Mother's Little Sniffer

Hacking has finally gone so mainstream it's ready for a starring role in after-school specials and Desperate Housewives rip-offs. That became obvious after I read Techie Syngress Press's latest "serious security" book, Cyber Spying, which argues that the best use for powerful network analysis tools like Ethereal and Back Orifice is preventing your teen from getting hooked on drugs, developing an eating disorder, or having sex. Known for sensationalistic but educational hacking books like How to Own a Continent, Syngress has finally figured out how to cross daytime soap operas with the macho world of computer security.

Full of anecdotes about dangerous online predators, teens lured into gang activity in chat rooms, and wives who stray from their husbands while working late at dot-com jobs, Cyber Spying has all the lurid and poorly conceived scare tactics of one of those '50s "driver safety" films Rick Prelinger and Megan Prelinger are so fond of collecting. Once you read the dust jacket, which promises to teach you all about "the evils that exist across the Internet," you know you're in for a campy treat.

Written by four ex-Central Intelligence Agency nerds, Cyber Spying has the bumbling feel of a police officer's presentation to your high school class about the horrors of drugs. There's even a section in which the authors teach you about the slang used by "netizins" (sic) - for example, did you know that when somebody asks you to "cyber," he or she is asking for cybersex? Also, "POS" does not mean point-of-service health insurance, as you might think. It means, "parent over shoulder" and is a sure sign your teen is hiding something when you wander into the room and glance at the IM dialog on his or her monitor. And here's the kicker: "420" means marijuana! The authors assure us there are Web sites out there where kids can buy illegal drugs like 420, even though their exhaustive search didn't reveal any.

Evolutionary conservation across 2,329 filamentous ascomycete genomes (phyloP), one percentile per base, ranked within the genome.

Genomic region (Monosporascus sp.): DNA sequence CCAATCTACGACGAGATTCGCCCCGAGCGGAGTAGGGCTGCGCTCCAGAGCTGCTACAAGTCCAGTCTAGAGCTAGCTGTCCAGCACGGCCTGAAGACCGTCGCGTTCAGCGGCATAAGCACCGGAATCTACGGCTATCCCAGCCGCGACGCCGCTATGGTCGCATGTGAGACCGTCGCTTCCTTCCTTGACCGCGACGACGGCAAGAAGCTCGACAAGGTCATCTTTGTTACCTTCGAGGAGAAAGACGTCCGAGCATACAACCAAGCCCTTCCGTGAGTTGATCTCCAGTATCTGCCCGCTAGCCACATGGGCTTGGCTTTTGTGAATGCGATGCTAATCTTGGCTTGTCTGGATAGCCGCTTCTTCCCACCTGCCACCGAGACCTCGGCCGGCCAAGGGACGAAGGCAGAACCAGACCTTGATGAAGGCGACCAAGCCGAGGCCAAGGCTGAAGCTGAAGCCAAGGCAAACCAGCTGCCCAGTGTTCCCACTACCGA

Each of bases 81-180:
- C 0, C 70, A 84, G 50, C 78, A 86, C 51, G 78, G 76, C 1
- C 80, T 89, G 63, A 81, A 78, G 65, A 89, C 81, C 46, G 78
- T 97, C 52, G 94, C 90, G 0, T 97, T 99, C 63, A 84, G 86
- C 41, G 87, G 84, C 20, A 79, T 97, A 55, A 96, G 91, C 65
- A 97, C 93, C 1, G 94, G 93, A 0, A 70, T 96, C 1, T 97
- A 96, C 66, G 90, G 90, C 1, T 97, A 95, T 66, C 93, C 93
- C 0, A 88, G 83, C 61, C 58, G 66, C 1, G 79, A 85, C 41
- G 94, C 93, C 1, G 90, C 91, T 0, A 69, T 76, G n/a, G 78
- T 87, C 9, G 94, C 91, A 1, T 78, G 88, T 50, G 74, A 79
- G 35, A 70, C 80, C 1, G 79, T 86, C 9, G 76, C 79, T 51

Dude, POS. Stop cybering with the 420, K?

This is all to say that you should be spying on your spouse and kids. The authors confess that while they're not lawyers, they're sure it's just fine to install spy shit on your computer to catch your spouse cheating and see if your daughter has an eating disorder. People who know what's happening fare better in divorces and tough parenting situations, the authors reassure us, without ever really defining what "faring better" means. What they leave out is that breaking wiretap laws, even to suck up your spouse's data, is still a crime. Just as you aren't allowed to rape a chick even if you're married to her, you're not allowed to intercept her private communications either. You don't give up your rights when you get married.

In fact, the book's rather gleeful tone whenever spying is mentioned seems to tell a different story about the motivations behind learning to read a TCP stream in Ethereal, which sniffs data as it travels between your "target" computer and the Internet. At one point, the authors write, "Sniffing is done for many reasons, with two of the most common being network performance analysis (boring) and spying." Are these guys for real? They sound about as trustworthy as your drug-taking, anorexic, sex-trolling teen. Given what our authors have told us about the meaning of "cyber," one wonders whether the title refers to how fun and easy it is to spy on your kids and cheating spouse while they have sex.

We certainly get to have our voyeuristic thrills, even as we learn how keystroke loggers capture everything your kids type so you can examine it in detail later for 420 and worse. Every chapter is fattened up with juicy "anonymized" stories like the one about a guy who works at the CIA and discovers his wife is cheating on him by spying on her chat sessions, or the one where an overworked mother uses a keystroke logger and spy cam to find out if her son is using drugs (he isn't - it's the babysitter who's stashing her pills in his room). Oh, the drama! Oh, the packet-sniffing, keylogging drama! Will the spurned CIA wonk forgive his cybering wife? Will the babysitter go to jail?

Tune in to the next chapter of Cyber Spying, where you'll learn how to use Google Desktop to read your daughter's love letters to her boyfriend on Yahoo! Mail (hello, potential violation of the Stored Communications Act!) and what it takes to redirect your husband's IM phone messages to your e-mail inbox (hello, potential violation of the Wiretap Act!). But don't worry - it's not really breaking the law if you're violating your family's rights. Plus, it's so boring to use hacker tools for niceness and good. Spying is fun! Let the CIA teach you how.

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